2/22/2006

Quantum logic question

I've been thinking about quantum logic (QL) recently, and in particular about the usual semantics for 'or' in QL. I've become puzzled, and hopefully someone out there in the blogosphere can help me clear up my confusion.

For the uninitiated: In QL, propositions are represented by/ interpreted as subspaces in a Hilbert space -- including one-dimensional subspaces, i.e. rays. There are multiple ways of formulating in colloquial language what these subspaces are to represent (see final paragraph below), but (atomic) sentences are usually taken to have the form:
'The value of observable O is o1'
where 'observable' just means any physical quantity (e.g., position, momentum, energy, spin), and o1 is just a particular value (or range of values) of that observable. (E.g. 'The energy of this system is between 4 and 6 Joules.') Such sentences are true iff the state-vector of the system lies within the subspace.

Now, think of a particle P in a superposition of spin up and spin down along the y-axis. This particle's state is of course represented by a different vector (call it V_s) than particles in the spin-up state (represented by V_up), or particles in the spin-down (V_down) state. However, because the usual QL semantics assigns to 'p or q' the linear span, instead of the union, of the rays associated with p and q, the claim 'P is spin-up or P is spin-down' will be true -- because V_s is in the linear span of the spin-up ray and the spin-down ray. Each of the disjuncts is false, but the whole disjunction is true. (To me, this feature of QL is even more striking than the failure of the so-called distributive law, i.e., [p&(q or r)] iff [(p&q) or (p&r)], which commentators on QL tend to focus on.)

This seems intuitively wrong to me (or at least as 'wrong' as something can be in formal semantics). In 2-D Euclidean space, suppose we have a unit vector V at a 45-degree angle to the x-axis. I don't think anyone would consider the sentence 'V lies along the x-axis or V lies along the y-axis' to be true. V is not a unit vector on the x-axis or on the y-axis, but a distinct third thing. I don't see why we would change policies in the quantum case, which appears analogous to me.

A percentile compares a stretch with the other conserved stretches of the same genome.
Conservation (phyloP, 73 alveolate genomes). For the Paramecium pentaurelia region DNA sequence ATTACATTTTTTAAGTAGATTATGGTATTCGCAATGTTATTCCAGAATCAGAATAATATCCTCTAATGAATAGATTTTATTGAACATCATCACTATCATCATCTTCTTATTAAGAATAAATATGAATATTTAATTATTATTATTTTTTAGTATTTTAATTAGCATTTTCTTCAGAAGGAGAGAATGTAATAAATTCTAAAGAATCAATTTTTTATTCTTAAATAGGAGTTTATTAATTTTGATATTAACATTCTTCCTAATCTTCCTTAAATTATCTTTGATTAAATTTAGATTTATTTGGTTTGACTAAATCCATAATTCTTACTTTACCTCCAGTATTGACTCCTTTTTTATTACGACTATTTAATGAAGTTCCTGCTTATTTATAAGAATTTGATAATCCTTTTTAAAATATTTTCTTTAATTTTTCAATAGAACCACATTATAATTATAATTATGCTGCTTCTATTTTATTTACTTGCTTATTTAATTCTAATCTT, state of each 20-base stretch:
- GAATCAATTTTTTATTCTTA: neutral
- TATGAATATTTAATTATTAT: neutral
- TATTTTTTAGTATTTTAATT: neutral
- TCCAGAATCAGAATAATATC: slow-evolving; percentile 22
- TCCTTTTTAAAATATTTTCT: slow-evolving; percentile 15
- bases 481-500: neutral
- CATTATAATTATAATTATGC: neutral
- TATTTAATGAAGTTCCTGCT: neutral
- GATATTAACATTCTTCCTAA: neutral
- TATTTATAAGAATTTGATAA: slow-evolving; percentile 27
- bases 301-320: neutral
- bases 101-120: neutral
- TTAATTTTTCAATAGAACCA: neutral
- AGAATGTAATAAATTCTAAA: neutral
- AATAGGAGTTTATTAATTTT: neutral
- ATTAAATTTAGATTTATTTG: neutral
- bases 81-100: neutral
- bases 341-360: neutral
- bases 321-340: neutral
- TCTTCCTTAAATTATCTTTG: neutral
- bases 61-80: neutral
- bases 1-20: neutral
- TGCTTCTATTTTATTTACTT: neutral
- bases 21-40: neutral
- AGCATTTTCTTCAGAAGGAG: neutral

So now I can ask my question: could we change the semantics for 'or' to avoid these apparent problems? In particular, in the usual semantics for quantum logic, why must all propositions be represented as subspaces on a Hilbert space? -- why not also allow subsets (which might not be closed under linear combinations)? For then we could allow 'or' to mean the union of rays, and 'P is spin-up or P is spin-down' will come out false.

One further note: some people (e.g. R.I.G. Hughes, "Quantum Logic and the Interpretation of Quantum Mechanics," PSA 1980) take the atomic QL propositions to have a different correlate in colloquial language. Instead of
'The value of observable O in system S is within o1,'
they take the subsets of Hilbert space to mean
'The result of a measurement operation for observable O in system S is within o1.'
Under this understanding, my above worries disappear -- for the result of a spin-y measurement surely will be either spin-up or spin-down. However, QL then becomes much less interesting, because it is just about measurement outcomes, instead of about these supremely odd things, superpositions.

Labels: ,

1 Comments:

At 22/2/06, Blogger Kenny said...

Thanks for explaining this! If the semantics gives a subspace of some vector space for every formula, then I can see quite straightforwardly why distributivity should fail!

As for the claim that "V lies along the x-axis or V lies along the y-axis" should be false, I suppose this is where the interpretation of V coems in. I suppose the interpretation has to deny that any particular vector actually represents the state, but that instead the state is represented by a whole subspace (why a subspace rather than a subset is unclear to me as well, except I'm sure that weird discontinuities and the like would arise if you allowed arbitrary subsets).

Don't some physicists deny the existence of a distinction between "the value of the measurable" and "the result of the measurement observation"? I assume they have some good reason to do so. At least, a better reason than just knee-jerk verificationism. But unfortunately, I don't know what their reason is.

 

Post a Comment

Links to this post:

Create a Link

<< Home